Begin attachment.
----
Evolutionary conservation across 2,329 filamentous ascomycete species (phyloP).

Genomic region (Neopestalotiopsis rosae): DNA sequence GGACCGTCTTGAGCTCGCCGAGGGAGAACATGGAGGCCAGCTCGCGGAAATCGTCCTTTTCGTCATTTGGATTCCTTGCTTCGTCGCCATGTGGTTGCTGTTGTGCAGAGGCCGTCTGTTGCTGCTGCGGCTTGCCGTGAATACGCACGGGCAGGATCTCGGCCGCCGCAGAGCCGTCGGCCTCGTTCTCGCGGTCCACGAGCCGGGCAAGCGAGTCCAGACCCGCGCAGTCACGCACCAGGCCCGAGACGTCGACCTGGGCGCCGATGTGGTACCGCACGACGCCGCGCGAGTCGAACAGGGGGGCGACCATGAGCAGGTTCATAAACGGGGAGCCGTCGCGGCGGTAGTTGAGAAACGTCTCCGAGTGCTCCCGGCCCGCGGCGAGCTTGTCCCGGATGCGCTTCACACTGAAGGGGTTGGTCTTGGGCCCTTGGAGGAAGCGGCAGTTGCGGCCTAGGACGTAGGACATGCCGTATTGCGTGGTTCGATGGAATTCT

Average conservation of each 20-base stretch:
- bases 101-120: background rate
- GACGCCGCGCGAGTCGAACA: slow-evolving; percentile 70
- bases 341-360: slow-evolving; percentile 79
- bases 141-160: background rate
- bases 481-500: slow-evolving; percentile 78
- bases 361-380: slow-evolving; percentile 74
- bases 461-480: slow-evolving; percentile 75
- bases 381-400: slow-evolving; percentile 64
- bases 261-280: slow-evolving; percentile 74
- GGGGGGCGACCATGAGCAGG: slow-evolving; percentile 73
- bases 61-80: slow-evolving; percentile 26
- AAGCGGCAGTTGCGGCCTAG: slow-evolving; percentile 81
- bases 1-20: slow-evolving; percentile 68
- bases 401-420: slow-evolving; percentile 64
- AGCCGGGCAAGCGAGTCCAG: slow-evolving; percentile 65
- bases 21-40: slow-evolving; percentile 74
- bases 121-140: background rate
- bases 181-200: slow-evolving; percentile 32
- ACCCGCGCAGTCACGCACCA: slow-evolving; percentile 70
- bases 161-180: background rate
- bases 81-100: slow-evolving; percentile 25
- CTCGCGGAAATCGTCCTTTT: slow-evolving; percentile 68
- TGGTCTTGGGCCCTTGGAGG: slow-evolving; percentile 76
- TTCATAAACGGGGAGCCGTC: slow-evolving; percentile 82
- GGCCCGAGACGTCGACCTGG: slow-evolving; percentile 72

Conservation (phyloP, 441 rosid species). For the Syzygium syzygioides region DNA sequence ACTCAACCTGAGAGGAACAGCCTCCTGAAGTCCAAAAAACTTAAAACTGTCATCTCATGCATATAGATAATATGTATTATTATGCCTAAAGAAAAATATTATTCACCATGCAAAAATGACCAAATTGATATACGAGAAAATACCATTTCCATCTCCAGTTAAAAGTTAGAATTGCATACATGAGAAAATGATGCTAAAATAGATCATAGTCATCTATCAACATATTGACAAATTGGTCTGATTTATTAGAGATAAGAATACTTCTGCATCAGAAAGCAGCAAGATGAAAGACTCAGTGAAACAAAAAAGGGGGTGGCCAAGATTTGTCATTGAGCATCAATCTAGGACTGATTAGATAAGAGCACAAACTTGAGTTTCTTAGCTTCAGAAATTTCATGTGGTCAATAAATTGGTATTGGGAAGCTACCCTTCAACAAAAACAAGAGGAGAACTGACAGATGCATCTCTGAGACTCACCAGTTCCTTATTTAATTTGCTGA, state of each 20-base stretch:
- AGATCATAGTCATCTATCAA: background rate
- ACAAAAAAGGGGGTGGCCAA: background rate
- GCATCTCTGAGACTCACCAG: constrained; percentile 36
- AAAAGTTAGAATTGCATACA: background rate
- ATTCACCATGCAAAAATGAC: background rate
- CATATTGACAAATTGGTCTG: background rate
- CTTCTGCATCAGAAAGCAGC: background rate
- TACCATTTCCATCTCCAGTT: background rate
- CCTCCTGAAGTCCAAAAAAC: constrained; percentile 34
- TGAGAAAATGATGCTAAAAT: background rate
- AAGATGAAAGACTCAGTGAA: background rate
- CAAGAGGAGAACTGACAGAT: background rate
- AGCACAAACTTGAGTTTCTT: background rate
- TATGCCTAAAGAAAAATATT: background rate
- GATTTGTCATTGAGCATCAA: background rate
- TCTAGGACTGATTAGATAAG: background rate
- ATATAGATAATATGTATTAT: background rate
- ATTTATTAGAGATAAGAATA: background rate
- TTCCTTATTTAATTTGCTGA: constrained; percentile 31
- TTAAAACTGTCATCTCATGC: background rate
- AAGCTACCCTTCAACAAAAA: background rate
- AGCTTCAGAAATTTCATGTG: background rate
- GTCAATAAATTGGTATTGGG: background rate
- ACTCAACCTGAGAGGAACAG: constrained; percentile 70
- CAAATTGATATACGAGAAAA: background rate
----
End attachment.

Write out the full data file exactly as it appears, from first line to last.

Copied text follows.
Evolutionary conservation across 2,329 filamentous ascomycete species (phyloP).

Genomic region (Neopestalotiopsis rosae): DNA sequence GGACCGTCTTGAGCTCGCCGAGGGAGAACATGGAGGCCAGCTCGCGGAAATCGTCCTTTTCGTCATTTGGATTCCTTGCTTCGTCGCCATGTGGTTGCTGTTGTGCAGAGGCCGTCTGTTGCTGCTGCGGCTTGCCGTGAATACGCACGGGCAGGATCTCGGCCGCCGCAGAGCCGTCGGCCTCGTTCTCGCGGTCCACGAGCCGGGCAAGCGAGTCCAGACCCGCGCAGTCACGCACCAGGCCCGAGACGTCGACCTGGGCGCCGATGTGGTACCGCACGACGCCGCGCGAGTCGAACAGGGGGGCGACCATGAGCAGGTTCATAAACGGGGAGCCGTCGCGGCGGTAGTTGAGAAACGTCTCCGAGTGCTCCCGGCCCGCGGCGAGCTTGTCCCGGATGCGCTTCACACTGAAGGGGTTGGTCTTGGGCCCTTGGAGGAAGCGGCAGTTGCGGCCTAGGACGTAGGACATGCCGTATTGCGTGGTTCGATGGAATTCT

Average conservation of each 20-base stretch:
- bases 101-120: background rate
- GACGCCGCGCGAGTCGAACA: slow-evolving; percentile 70
- bases 341-360: slow-evolving; percentile 79
- bases 141-160: background rate
- bases 481-500: slow-evolving; percentile 78
- bases 361-380: slow-evolving; percentile 74
- bases 461-480: slow-evolving; percentile 75
- bases 381-400: slow-evolving; percentile 64
- bases 261-280: slow-evolving; percentile 74
- GGGGGGCGACCATGAGCAGG: slow-evolving; percentile 73
- bases 61-80: slow-evolving; percentile 26
- AAGCGGCAGTTGCGGCCTAG: slow-evolving; percentile 81
- bases 1-20: slow-evolving; percentile 68
- bases 401-420: slow-evolving; percentile 64
- AGCCGGGCAAGCGAGTCCAG: slow-evolving; percentile 65
- bases 21-40: slow-evolving; percentile 74
- bases 121-140: background rate
- bases 181-200: slow-evolving; percentile 32
- ACCCGCGCAGTCACGCACCA: slow-evolving; percentile 70
- bases 161-180: background rate
- bases 81-100: slow-evolving; percentile 25
- CTCGCGGAAATCGTCCTTTT: slow-evolving; percentile 68
- TGGTCTTGGGCCCTTGGAGG: slow-evolving; percentile 76
- TTCATAAACGGGGAGCCGTC: slow-evolving; percentile 82
- GGCCCGAGACGTCGACCTGG: slow-evolving; percentile 72

Conservation (phyloP, 441 rosid species). For the Syzygium syzygioides region DNA sequence ACTCAACCTGAGAGGAACAGCCTCCTGAAGTCCAAAAAACTTAAAACTGTCATCTCATGCATATAGATAATATGTATTATTATGCCTAAAGAAAAATATTATTCACCATGCAAAAATGACCAAATTGATATACGAGAAAATACCATTTCCATCTCCAGTTAAAAGTTAGAATTGCATACATGAGAAAATGATGCTAAAATAGATCATAGTCATCTATCAACATATTGACAAATTGGTCTGATTTATTAGAGATAAGAATACTTCTGCATCAGAAAGCAGCAAGATGAAAGACTCAGTGAAACAAAAAAGGGGGTGGCCAAGATTTGTCATTGAGCATCAATCTAGGACTGATTAGATAAGAGCACAAACTTGAGTTTCTTAGCTTCAGAAATTTCATGTGGTCAATAAATTGGTATTGGGAAGCTACCCTTCAACAAAAACAAGAGGAGAACTGACAGATGCATCTCTGAGACTCACCAGTTCCTTATTTAATTTGCTGA, state of each 20-base stretch:
- AGATCATAGTCATCTATCAA: background rate
- ACAAAAAAGGGGGTGGCCAA: background rate
- GCATCTCTGAGACTCACCAG: constrained; percentile 36
- AAAAGTTAGAATTGCATACA: background rate
- ATTCACCATGCAAAAATGAC: background rate
- CATATTGACAAATTGGTCTG: background rate
- CTTCTGCATCAGAAAGCAGC: background rate
- TACCATTTCCATCTCCAGTT: background rate
- CCTCCTGAAGTCCAAAAAAC: constrained; percentile 34
- TGAGAAAATGATGCTAAAAT: background rate
- AAGATGAAAGACTCAGTGAA: background rate
- CAAGAGGAGAACTGACAGAT: background rate
- AGCACAAACTTGAGTTTCTT: background rate
- TATGCCTAAAGAAAAATATT: background rate
- GATTTGTCATTGAGCATCAA: background rate
- TCTAGGACTGATTAGATAAG: background rate
- ATATAGATAATATGTATTAT: background rate
- ATTTATTAGAGATAAGAATA: background rate
- TTCCTTATTTAATTTGCTGA: constrained; percentile 31
- TTAAAACTGTCATCTCATGC: background rate
- AAGCTACCCTTCAACAAAAA: background rate
- AGCTTCAGAAATTTCATGTG: background rate
- GTCAATAAATTGGTATTGGG: background rate
- ACTCAACCTGAGAGGAACAG: constrained; percentile 70
- CAAATTGATATACGAGAAAA: background rate